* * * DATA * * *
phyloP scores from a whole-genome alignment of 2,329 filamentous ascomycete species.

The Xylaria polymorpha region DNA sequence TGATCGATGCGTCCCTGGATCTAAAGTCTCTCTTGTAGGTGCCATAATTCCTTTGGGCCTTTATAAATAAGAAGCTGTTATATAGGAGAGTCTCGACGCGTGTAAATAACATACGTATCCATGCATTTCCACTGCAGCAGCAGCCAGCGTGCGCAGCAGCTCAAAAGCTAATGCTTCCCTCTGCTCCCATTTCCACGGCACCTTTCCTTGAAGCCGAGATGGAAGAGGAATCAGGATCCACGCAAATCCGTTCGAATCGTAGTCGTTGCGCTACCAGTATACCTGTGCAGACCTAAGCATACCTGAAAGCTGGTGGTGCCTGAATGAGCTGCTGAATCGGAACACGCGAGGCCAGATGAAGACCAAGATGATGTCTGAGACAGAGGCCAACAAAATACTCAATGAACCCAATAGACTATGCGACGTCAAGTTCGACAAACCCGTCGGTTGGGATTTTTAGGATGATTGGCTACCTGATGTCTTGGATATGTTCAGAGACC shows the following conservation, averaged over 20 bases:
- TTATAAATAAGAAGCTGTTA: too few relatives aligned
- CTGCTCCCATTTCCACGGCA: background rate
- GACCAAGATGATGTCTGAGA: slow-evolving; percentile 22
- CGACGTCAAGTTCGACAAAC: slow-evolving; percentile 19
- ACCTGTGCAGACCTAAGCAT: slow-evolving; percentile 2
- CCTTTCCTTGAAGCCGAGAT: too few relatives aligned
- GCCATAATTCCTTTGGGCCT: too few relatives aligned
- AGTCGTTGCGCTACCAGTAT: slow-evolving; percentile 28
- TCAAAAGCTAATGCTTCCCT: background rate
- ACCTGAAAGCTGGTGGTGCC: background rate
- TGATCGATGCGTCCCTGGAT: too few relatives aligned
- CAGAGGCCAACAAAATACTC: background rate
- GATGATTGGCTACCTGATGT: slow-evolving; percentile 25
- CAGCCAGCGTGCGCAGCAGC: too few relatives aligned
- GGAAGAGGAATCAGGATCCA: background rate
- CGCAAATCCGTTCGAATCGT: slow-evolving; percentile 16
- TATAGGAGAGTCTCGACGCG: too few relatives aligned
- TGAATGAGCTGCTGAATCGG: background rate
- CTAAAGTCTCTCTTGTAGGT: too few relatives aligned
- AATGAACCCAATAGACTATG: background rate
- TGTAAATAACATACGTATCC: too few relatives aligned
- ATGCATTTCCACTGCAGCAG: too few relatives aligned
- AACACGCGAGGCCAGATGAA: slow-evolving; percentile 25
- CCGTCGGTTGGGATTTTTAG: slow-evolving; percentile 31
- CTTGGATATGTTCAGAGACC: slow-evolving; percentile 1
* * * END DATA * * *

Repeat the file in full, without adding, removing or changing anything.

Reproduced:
phyloP scores from a whole-genome alignment of 2,329 filamentous ascomycete species.

The Xylaria polymorpha region DNA sequence TGATCGATGCGTCCCTGGATCTAAAGTCTCTCTTGTAGGTGCCATAATTCCTTTGGGCCTTTATAAATAAGAAGCTGTTATATAGGAGAGTCTCGACGCGTGTAAATAACATACGTATCCATGCATTTCCACTGCAGCAGCAGCCAGCGTGCGCAGCAGCTCAAAAGCTAATGCTTCCCTCTGCTCCCATTTCCACGGCACCTTTCCTTGAAGCCGAGATGGAAGAGGAATCAGGATCCACGCAAATCCGTTCGAATCGTAGTCGTTGCGCTACCAGTATACCTGTGCAGACCTAAGCATACCTGAAAGCTGGTGGTGCCTGAATGAGCTGCTGAATCGGAACACGCGAGGCCAGATGAAGACCAAGATGATGTCTGAGACAGAGGCCAACAAAATACTCAATGAACCCAATAGACTATGCGACGTCAAGTTCGACAAACCCGTCGGTTGGGATTTTTAGGATGATTGGCTACCTGATGTCTTGGATATGTTCAGAGACC shows the following conservation, averaged over 20 bases:
- TTATAAATAAGAAGCTGTTA: too few relatives aligned
- CTGCTCCCATTTCCACGGCA: background rate
- GACCAAGATGATGTCTGAGA: slow-evolving; percentile 22
- CGACGTCAAGTTCGACAAAC: slow-evolving; percentile 19
- ACCTGTGCAGACCTAAGCAT: slow-evolving; percentile 2
- CCTTTCCTTGAAGCCGAGAT: too few relatives aligned
- GCCATAATTCCTTTGGGCCT: too few relatives aligned
- AGTCGTTGCGCTACCAGTAT: slow-evolving; percentile 28
- TCAAAAGCTAATGCTTCCCT: background rate
- ACCTGAAAGCTGGTGGTGCC: background rate
- TGATCGATGCGTCCCTGGAT: too few relatives aligned
- CAGAGGCCAACAAAATACTC: background rate
- GATGATTGGCTACCTGATGT: slow-evolving; percentile 25
- CAGCCAGCGTGCGCAGCAGC: too few relatives aligned
- GGAAGAGGAATCAGGATCCA: background rate
- CGCAAATCCGTTCGAATCGT: slow-evolving; percentile 16
- TATAGGAGAGTCTCGACGCG: too few relatives aligned
- TGAATGAGCTGCTGAATCGG: background rate
- CTAAAGTCTCTCTTGTAGGT: too few relatives aligned
- AATGAACCCAATAGACTATG: background rate
- TGTAAATAACATACGTATCC: too few relatives aligned
- ATGCATTTCCACTGCAGCAG: too few relatives aligned
- AACACGCGAGGCCAGATGAA: slow-evolving; percentile 25
- CCGTCGGTTGGGATTTTTAG: slow-evolving; percentile 31
- CTTGGATATGTTCAGAGACC: slow-evolving; percentile 1